The Medieval Tournament: Chivalry, Heraldry and Reality. An Edition and Analysis of Three Fifteenth-Century Tournament Manuscripts
By Ralph Dominic Moffat
PhD Dissertation, University of Leeds, 2010
Abstract: In the Royal Armouries collection is a codex comprising three fifteenth-century manuscripts in French. The codex is not only unpublished, it has never been transcribed or translated. The content is a primary source for the study of the medieval tournament as well as many other aspects of the elite culture of late-medieval Burgundy, England, and France. It is composed of fourteen different texts called items. This edition comprises a transcription of over 50,000 words of text in three different hands and a translation from the medieval French into English.
The commentary is tripartite. The first section is a technical physical description, with an investigation of the palaeography, provenance, and miniatures of the three manuscripts. The second is a discussion of the origin of the production of the codex. It will be postulated that it was produced by heralds for heralds. In the third section explanatory notes are given to the fourteen items to allow a greater understanding of the codex. Drawing on similar primary source material, much of it unpublished, a clearer definition of the terminology employed for the various forms of combat is offered. Often subsumed under the category of ‘the tournament’, the examination of the organization and regulation of, and specialized equipment used in, these forms of combat reveals a more complicated phenomenon than is often represented in current studies.
Introduction: The central core of this thesis is a transcription and translation of, and commentary on, codex RAR.0035(I.35) in the collection of the Armouries. This codex comprises three MSS in French containing over 50,000 words. The first two MSS are of fifteenthcentury date and the third, copied in the late-sixteenth century, contains material relating to the previous century. It has not been published or made widely available in any form. The contents of the codex are an exceptional primary source for the study of the chivalric culture of late-medieval Burgundy, England, and France. They include challenges to, and narratives of, combat involving influential courtiers such as Anthony Woodville, Lord Scales, brother-in-law of Edward IV, and Antoine, the Great Bastard of Burgundy, an illegitimate son of Duke Philip the Good. There is an account of a deadly combat at Tours in February 1446/7 which is vividly illustrated with eight miniatures. Also included are invitations to jousts, descriptions of – and a statute regulating – tourneys, as well as an ordinance concerning the payment of heralds’ fees. As will be argued further, this codex is the product of the agents and custodians of this culture: the heralds. An investigation of their role in the creation and function of the codex is provided as an element of the study.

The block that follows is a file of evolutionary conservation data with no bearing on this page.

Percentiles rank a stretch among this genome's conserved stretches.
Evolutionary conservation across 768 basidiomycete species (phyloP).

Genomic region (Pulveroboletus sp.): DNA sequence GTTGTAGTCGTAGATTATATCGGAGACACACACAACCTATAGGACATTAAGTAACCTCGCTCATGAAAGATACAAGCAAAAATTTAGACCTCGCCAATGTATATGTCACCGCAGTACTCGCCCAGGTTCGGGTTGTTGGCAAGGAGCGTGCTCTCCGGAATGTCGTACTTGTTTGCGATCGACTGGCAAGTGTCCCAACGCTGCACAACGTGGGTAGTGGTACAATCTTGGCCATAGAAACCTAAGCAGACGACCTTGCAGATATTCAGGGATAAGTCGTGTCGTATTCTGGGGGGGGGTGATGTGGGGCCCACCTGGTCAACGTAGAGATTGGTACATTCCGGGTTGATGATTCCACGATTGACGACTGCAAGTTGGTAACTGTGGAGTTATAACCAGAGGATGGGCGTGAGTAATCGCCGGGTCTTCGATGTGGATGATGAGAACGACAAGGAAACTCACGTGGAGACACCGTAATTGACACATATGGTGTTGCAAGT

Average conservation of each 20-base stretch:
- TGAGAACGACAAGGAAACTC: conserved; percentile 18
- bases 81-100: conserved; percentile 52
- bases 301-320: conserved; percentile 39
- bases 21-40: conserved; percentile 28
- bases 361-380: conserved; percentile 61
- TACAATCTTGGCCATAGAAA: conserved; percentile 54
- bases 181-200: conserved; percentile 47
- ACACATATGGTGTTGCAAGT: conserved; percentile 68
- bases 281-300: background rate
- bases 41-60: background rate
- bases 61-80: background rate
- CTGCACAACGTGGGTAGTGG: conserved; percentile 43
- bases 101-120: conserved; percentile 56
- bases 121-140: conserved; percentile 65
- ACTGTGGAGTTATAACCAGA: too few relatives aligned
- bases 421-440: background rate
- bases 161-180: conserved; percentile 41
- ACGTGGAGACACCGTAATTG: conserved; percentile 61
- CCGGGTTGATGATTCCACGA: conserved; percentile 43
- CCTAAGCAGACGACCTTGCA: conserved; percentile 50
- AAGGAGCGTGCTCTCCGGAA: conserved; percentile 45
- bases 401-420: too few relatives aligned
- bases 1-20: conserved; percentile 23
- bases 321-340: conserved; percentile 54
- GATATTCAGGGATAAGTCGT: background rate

Various forms of combat are described in the codex and in similar primary sources. There has been a tendency in a great deal of current scholarship to apply the catch-all category of ‘the tournament’ to all of these. The area of primary research that this thesis is restricted to is a deeper understanding and clearer definition of the forms, organization, terminology, and equipment used in these combats. Jousts (of peace and war), tourneys, pas d’armes, and feats of arms are terms commonly employed but often much misunderstood in secondary source material. The explanation of the equipment and its use is one of the most prominent topics in need of revision. Through an analysis of the various types of equipment referred to throughout the codex and in other contemporary sources a fuller understanding of the forms of combat and their definition is provided.